Though she still at times has the Manic Pixie Dream Girl persona that Pudge projects onto her, she also comes off as more of a real person. We get to see some quiet moments occur without Pudge around. For example, we get to witness Alaska’s teasing on campus and her dealing with being an outcast. Then as soon as she hangs with the gang, she puts on her usual reckless and wonderful front.
5 WRONG: The Talky Dialogue
A common complaint of the series comes in the form of its dialogue. Alaska often entrances Pudge with her dark, contemplative views on the world. Dr. Hyde tells a long, winding story about a former flame who died of AIDS. Lara shares the tale of her family’s difficult move from Romania to the United States. As we mentioned, these expanded backstories are great, but also overdone.
It’s more important to show story to viewers rather than tell. And while there’s still a place for characters to quiet down and share a tale, there were definitely times the dialogue got flowery or drawn-out in a way that isn’t natural in real life.
4 RIGHT: The Soundtrack
Looking For Alaska takes place in the 2000s. Though slight differences can be noticed in the clothing, and the lack of social media influence was also loud, there weren’t many other ways the time period was shared with viewers. That being said, one time-specific element stood out — the soundtrack.
Viewers are instantly greeted by “All These Things That I’ve Done” from The Killers’ hit 2004 album, Hot Fuss. Later we get other songs synonymous with the times from The White Stripes, The Strokes, Outkast, Coldplay, and Kelly Clarkson.
Bonus points for that moody cover of Death Cab For Cutie’s “I Will Follow You Into The Dark.”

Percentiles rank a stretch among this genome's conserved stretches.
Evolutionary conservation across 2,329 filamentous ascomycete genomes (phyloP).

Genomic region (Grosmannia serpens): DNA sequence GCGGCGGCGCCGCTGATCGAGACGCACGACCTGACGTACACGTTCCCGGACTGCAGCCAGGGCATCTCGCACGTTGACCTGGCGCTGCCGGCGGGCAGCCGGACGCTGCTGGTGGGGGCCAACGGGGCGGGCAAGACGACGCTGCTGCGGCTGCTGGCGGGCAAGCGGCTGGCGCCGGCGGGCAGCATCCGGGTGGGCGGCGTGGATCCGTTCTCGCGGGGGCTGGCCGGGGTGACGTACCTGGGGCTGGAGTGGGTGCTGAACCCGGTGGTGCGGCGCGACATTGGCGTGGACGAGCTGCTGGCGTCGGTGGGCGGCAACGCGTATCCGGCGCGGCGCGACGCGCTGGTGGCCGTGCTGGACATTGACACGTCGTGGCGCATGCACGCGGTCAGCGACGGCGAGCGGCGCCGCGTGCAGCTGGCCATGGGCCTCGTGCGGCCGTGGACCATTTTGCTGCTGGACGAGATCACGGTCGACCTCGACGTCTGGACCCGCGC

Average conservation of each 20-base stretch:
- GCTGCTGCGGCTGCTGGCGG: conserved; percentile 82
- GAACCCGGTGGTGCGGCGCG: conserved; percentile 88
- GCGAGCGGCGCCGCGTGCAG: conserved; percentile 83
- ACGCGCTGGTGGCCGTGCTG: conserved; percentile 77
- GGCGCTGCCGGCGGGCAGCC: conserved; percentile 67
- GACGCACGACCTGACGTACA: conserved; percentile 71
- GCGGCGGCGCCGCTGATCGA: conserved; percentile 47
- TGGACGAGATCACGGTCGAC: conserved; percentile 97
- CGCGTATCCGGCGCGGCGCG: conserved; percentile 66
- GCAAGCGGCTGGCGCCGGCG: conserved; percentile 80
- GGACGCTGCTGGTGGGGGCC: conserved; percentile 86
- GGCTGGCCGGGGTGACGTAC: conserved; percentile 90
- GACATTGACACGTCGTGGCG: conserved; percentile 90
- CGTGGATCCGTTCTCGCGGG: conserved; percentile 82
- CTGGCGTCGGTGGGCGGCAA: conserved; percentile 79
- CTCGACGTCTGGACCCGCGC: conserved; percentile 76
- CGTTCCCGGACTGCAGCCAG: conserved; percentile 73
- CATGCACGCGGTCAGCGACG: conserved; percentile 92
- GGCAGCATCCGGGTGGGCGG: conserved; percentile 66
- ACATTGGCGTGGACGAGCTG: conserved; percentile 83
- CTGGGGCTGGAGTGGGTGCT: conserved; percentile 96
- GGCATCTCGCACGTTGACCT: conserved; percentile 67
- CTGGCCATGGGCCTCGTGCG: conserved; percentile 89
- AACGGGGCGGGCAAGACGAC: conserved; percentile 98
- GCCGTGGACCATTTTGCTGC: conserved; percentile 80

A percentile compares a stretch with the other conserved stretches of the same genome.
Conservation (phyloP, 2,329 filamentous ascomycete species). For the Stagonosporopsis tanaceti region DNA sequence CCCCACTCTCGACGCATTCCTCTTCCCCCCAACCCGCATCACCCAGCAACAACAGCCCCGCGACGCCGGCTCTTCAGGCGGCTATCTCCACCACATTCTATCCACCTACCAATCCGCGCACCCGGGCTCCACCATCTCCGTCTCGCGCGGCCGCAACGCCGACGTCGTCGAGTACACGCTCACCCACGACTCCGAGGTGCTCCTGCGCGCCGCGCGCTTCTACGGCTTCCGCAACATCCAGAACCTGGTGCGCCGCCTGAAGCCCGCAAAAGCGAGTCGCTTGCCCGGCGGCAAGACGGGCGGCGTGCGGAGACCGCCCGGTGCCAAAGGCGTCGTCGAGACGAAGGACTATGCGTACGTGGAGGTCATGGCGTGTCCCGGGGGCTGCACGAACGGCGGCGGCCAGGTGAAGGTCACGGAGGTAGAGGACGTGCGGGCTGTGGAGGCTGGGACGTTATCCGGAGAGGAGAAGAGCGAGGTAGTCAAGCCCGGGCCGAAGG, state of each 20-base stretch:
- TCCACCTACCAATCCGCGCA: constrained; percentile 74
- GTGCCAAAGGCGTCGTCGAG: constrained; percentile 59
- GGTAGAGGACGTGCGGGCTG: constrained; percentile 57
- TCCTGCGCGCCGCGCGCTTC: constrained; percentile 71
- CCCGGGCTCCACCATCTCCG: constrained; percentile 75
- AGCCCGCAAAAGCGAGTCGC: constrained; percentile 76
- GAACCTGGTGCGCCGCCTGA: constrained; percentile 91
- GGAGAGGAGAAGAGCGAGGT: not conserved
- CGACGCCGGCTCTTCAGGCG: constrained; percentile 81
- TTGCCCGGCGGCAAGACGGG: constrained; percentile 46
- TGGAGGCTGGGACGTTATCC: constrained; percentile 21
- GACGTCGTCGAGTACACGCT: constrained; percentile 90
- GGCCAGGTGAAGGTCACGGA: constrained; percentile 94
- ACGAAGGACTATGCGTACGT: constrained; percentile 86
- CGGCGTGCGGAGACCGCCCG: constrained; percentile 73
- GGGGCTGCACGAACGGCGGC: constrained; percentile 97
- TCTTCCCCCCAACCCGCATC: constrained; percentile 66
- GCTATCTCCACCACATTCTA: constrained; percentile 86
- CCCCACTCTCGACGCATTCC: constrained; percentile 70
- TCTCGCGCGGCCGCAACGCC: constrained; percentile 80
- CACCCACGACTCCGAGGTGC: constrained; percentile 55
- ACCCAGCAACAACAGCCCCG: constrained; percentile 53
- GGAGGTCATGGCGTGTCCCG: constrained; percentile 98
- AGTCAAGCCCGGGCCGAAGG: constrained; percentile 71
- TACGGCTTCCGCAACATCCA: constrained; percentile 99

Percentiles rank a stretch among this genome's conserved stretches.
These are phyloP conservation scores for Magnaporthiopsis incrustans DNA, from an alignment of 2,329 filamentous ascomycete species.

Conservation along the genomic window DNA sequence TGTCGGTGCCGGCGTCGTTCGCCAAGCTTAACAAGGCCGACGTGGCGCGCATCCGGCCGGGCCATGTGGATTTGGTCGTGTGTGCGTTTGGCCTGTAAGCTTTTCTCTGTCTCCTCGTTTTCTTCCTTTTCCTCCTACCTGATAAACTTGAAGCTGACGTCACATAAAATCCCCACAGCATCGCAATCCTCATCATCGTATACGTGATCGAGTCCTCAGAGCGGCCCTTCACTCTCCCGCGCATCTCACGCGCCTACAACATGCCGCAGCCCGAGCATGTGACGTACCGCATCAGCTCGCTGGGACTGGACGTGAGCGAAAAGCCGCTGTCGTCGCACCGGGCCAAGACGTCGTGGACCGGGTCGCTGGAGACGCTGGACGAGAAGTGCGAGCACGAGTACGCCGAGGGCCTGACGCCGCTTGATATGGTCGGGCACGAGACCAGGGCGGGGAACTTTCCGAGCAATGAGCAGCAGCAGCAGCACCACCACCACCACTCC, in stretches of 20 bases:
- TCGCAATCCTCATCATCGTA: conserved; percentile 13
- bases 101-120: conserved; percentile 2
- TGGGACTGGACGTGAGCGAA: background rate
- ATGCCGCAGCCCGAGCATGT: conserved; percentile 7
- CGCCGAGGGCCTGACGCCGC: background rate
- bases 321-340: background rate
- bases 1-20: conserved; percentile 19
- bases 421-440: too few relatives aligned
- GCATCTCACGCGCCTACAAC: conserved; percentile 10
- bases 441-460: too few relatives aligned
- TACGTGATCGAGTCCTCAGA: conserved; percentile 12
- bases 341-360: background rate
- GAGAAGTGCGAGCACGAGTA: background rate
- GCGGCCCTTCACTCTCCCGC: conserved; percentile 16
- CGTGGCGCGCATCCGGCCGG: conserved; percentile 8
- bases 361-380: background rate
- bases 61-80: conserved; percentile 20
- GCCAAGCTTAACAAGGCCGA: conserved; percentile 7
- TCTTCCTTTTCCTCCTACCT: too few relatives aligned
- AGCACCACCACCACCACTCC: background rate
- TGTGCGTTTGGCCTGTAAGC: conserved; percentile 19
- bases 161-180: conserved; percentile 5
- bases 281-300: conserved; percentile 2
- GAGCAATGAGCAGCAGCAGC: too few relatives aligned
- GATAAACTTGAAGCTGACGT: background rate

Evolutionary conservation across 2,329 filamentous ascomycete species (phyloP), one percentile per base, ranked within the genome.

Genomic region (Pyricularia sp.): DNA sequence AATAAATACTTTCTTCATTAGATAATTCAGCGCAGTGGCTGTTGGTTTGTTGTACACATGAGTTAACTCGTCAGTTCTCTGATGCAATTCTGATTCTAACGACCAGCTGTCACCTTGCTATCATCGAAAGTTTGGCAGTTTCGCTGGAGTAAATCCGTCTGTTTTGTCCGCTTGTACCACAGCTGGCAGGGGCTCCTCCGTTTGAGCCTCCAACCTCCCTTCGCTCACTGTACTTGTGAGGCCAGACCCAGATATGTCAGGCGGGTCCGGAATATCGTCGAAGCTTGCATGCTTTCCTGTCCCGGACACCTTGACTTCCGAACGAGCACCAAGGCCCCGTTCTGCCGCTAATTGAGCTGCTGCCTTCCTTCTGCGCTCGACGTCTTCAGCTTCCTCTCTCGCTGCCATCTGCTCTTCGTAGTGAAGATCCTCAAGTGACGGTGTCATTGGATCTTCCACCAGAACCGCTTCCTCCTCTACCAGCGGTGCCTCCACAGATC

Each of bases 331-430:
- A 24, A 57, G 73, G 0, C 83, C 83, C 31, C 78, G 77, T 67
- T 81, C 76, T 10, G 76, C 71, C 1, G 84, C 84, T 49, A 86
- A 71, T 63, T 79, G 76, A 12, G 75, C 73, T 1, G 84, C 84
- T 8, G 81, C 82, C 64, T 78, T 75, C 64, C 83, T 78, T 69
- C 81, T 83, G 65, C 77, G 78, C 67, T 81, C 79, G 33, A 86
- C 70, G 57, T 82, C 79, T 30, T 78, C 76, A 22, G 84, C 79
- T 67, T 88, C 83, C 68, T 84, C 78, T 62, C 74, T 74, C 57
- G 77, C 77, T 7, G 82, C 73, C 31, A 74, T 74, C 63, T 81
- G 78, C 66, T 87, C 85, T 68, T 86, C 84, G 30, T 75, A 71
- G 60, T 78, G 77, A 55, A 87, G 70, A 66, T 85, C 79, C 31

3 WRONG: Ambiguous Ending
Those who read the book were prepared for an ending that didn’t answer all the questions, and the series’ creators had warned us that the TV miniseries wasn’t changing this.
However, some people who watched only the screen adaption and didn’t read the book were hoping for a more conclusive ending. While we were happy with the way the series closes, some people were hoping for a more solid conclusion.
It’s hard to go into this without spoiling too much, but if you haven’t watched the series, just be warned that the ending is open-ended.
2 RIGHT: The Real Topics
The show isn’t afraid to dive into things teenagers struggled with in the past and still do today.
Though it’s never directly addressed in the book, it’s strongly hinted that Alaska deals with depression. The TV series continues to expand upon this, which is vital — especially in a culture where its been realized how important mental health is. The conversation needs to expand, and the show tries to create this opening.
Another topic the show tackles is privilege. It shows how the Colonel has had to work hard to get into and stay in boarding school, and how if this opportunity is ripped away from him, he doesn’t have much else to fall back on. This isn’t his fault, and the show makes that clear.
1 WRONG: It’s Different
Perhaps deeming this “wrong” is a little harsh, and we’re not particularly saying this is a bad thing. Simply, fans of the book who have been waiting fourteen years for Looking For Alaska to get a screen adaption might be surprised by it.
Sometimes it’s hard for readers to connect to the screen adaptions of their favorite novels. After all, it can feel strange when a book shows up on screen looking different than it did on paper.
Nevertheless, Looking For Alaska is a solid adaption. It’s just important that passionate book fans are prepared to separate their feeling for the 2005 book from the 2019 Hulu miniseries.